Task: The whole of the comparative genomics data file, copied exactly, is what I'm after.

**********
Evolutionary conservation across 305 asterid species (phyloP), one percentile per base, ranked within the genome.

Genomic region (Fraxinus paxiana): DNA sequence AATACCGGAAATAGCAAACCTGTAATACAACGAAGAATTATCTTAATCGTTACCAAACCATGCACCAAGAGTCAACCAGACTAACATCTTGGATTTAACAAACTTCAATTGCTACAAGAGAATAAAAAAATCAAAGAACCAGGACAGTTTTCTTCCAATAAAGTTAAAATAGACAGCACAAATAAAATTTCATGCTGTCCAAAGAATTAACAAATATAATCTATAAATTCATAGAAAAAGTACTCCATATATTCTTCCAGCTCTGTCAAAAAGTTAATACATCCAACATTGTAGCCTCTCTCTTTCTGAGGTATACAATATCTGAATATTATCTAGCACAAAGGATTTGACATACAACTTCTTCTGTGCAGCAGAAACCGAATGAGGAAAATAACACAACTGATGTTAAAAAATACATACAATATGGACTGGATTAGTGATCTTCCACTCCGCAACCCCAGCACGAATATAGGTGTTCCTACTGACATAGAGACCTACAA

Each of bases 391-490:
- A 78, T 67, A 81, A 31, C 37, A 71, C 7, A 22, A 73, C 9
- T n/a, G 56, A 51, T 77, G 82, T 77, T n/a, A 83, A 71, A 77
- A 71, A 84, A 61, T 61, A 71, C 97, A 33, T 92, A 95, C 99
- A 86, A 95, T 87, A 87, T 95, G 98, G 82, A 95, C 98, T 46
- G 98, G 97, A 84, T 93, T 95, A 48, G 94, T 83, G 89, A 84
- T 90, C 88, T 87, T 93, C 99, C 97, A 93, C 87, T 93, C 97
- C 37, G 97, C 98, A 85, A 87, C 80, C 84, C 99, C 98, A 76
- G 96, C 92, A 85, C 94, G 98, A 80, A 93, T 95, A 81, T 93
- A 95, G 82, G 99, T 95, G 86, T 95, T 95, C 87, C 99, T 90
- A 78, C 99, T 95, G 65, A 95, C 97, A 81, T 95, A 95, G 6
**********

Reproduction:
Evolutionary conservation across 305 asterid species (phyloP), one percentile per base, ranked within the genome.

Genomic region (Fraxinus paxiana): DNA sequence AATACCGGAAATAGCAAACCTGTAATACAACGAAGAATTATCTTAATCGTTACCAAACCATGCACCAAGAGTCAACCAGACTAACATCTTGGATTTAACAAACTTCAATTGCTACAAGAGAATAAAAAAATCAAAGAACCAGGACAGTTTTCTTCCAATAAAGTTAAAATAGACAGCACAAATAAAATTTCATGCTGTCCAAAGAATTAACAAATATAATCTATAAATTCATAGAAAAAGTACTCCATATATTCTTCCAGCTCTGTCAAAAAGTTAATACATCCAACATTGTAGCCTCTCTCTTTCTGAGGTATACAATATCTGAATATTATCTAGCACAAAGGATTTGACATACAACTTCTTCTGTGCAGCAGAAACCGAATGAGGAAAATAACACAACTGATGTTAAAAAATACATACAATATGGACTGGATTAGTGATCTTCCACTCCGCAACCCCAGCACGAATATAGGTGTTCCTACTGACATAGAGACCTACAA

Each of bases 391-490:
- A 78, T 67, A 81, A 31, C 37, A 71, C 7, A 22, A 73, C 9
- T n/a, G 56, A 51, T 77, G 82, T 77, T n/a, A 83, A 71, A 77
- A 71, A 84, A 61, T 61, A 71, C 97, A 33, T 92, A 95, C 99
- A 86, A 95, T 87, A 87, T 95, G 98, G 82, A 95, C 98, T 46
- G 98, G 97, A 84, T 93, T 95, A 48, G 94, T 83, G 89, A 84
- T 90, C 88, T 87, T 93, C 99, C 97, A 93, C 87, T 93, C 97
- C 37, G 97, C 98, A 85, A 87, C 80, C 84, C 99, C 98, A 76
- G 96, C 92, A 85, C 94, G 98, A 80, A 93, T 95, A 81, T 93
- A 95, G 82, G 99, T 95, G 86, T 95, T 95, C 87, C 99, T 90
- A 78, C 99, T 95, G 65, A 95, C 97, A 81, T 95, A 95, G 6